May 2002

From Field Museum

Turning off building lights reduces bird window-kill by 83%

Field Museum scientists release data from two-year study

CHICAGO--New data never before published reveals that turning off building lights in a major city could save thousands of migratory birds a day. "For the first time, we now have numbers to back up scientists' claims that turning off building lights during migration season is an effective way to reduce the number of birds who kill themselves by flying into buildings," says Doug Stotz, PhD, a conservation ecologist at The Field Museum.

During 2000 and 2001, Stotz and his colleagues counted dead birds around McCormick Place every day during the migration seasons--from late March to the end of May and from mid-August to Thanksgiving. Half of the vertical surface of the huge, lakefront building is glass, and lights in the building seem to disorient migrating birds, which typically navigate by the stars.

Turning lights off at McCormick Place reduced the number of dead birds by up to 88%, depending on lighting conditions and window location. For all the days counted, 1, 297 birds died from hitting lit windows while only 192 birds died from hitting dark windows (either because the lights were out or heavy drapes were drawn). After adjusting for the variance in lit versus dark windows, the overall reduction was 83%. "That's an incredible savings from just one building," Stotz says. "Imagine what we could accomplish if the drive to turn off lights during migration season spread to include most downtown buildings."

The City of Chicago is working toward that very goal. In 2000, Chicago and the U.S. Department of Interior's Fish and Wildlife Service signed the Urban Conservation Treaty for Migratory Birds. Ever since, the city has been asking downtown buildings to dim or shut off their lights in the spring and fall.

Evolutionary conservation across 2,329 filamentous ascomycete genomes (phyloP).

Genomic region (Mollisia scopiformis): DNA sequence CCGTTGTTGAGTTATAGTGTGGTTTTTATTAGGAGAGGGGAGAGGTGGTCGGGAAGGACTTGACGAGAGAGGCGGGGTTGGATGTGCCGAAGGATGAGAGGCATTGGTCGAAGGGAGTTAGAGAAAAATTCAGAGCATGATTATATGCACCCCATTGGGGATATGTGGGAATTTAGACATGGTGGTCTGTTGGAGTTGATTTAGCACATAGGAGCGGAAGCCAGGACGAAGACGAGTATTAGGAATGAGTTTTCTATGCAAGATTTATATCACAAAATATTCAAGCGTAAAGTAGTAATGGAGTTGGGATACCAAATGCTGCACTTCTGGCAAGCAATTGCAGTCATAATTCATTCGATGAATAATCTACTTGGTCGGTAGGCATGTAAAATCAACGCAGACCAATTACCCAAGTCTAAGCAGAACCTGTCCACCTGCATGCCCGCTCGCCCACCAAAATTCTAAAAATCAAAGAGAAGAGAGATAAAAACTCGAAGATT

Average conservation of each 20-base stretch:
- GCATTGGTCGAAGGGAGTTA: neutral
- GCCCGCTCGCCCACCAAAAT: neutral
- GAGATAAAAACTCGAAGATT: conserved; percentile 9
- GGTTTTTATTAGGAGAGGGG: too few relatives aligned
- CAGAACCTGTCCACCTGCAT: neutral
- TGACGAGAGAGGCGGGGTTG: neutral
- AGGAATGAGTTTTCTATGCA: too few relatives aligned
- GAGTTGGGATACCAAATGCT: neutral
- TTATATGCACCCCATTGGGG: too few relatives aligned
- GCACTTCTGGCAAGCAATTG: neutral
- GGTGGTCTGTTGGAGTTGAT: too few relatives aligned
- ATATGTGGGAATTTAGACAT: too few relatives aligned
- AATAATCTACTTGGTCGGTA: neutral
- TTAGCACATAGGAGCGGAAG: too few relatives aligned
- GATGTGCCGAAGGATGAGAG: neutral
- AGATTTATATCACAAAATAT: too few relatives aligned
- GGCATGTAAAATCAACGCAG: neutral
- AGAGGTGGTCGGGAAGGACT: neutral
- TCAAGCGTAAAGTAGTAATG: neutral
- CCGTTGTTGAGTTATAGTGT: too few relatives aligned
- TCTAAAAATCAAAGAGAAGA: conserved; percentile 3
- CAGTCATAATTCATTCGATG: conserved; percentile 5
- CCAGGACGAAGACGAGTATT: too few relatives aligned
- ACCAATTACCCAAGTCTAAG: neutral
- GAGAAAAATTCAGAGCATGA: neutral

Field Museum scientists have been checking for dead birds at the base of McCormick Place since 1978. Over the years, they have collected 29,842 birds of 140 species. The most common window casualty was the song sparrow, Metospiza melodia.

The Chicago Ornithological Society estimates that 100 million to 1 billion birds die annually by colliding with buildings in the U.S. alone. Canada is ahead of the U.S. in studying and preventing bird-building collisions. Michael Mesure, executive director of the Fatal Light Awareness Program in Toronto, will speak at The Field Museum on the causes and solutions to this problem on May 20. The 7 p.m. lecture is part of COS' monthly meeting. Mesure will outline his experiences working with building managers, architects, window manufacturers and public officials to reduce night lighting problems and window kill.

Day Light conditions Dead Birds Reduction per window night

All Windows Same, Either Dark or Light:

Lit windows 613 Dark windows 46 88% Windows Mixed, Either Dark or Light:

Lit windows 684 Dark windows 146 83%

Total: Lit windows 1297 Dark windows 192 83%

Most common window casualties at McCormick Place 1978-2001

Song Sparrow 3968 Dark-eyed Junco 3393 Swamp Sparrow 2987 White-throated Sparrow 2257 Hermit Thrush 1322 Fox Sparrow 1165 Ovenbird 1154 American Tree Sparrow 986 Lincoln's Sparrow 915 Tennessee Warbler 871

Day

Light conditions

Dead Birds

Reduction
per window night

All Windows Same, Either Dark or Light:

Lit windows

613

Dark windows

46

88%

Windows Mixed, Either Dark or Light:

Lit windows

684

Dark windows

146

83%

Total:

Lit windows

1297

Dark windows

192

83%











This article comes from Science Blog. Copyright 2004
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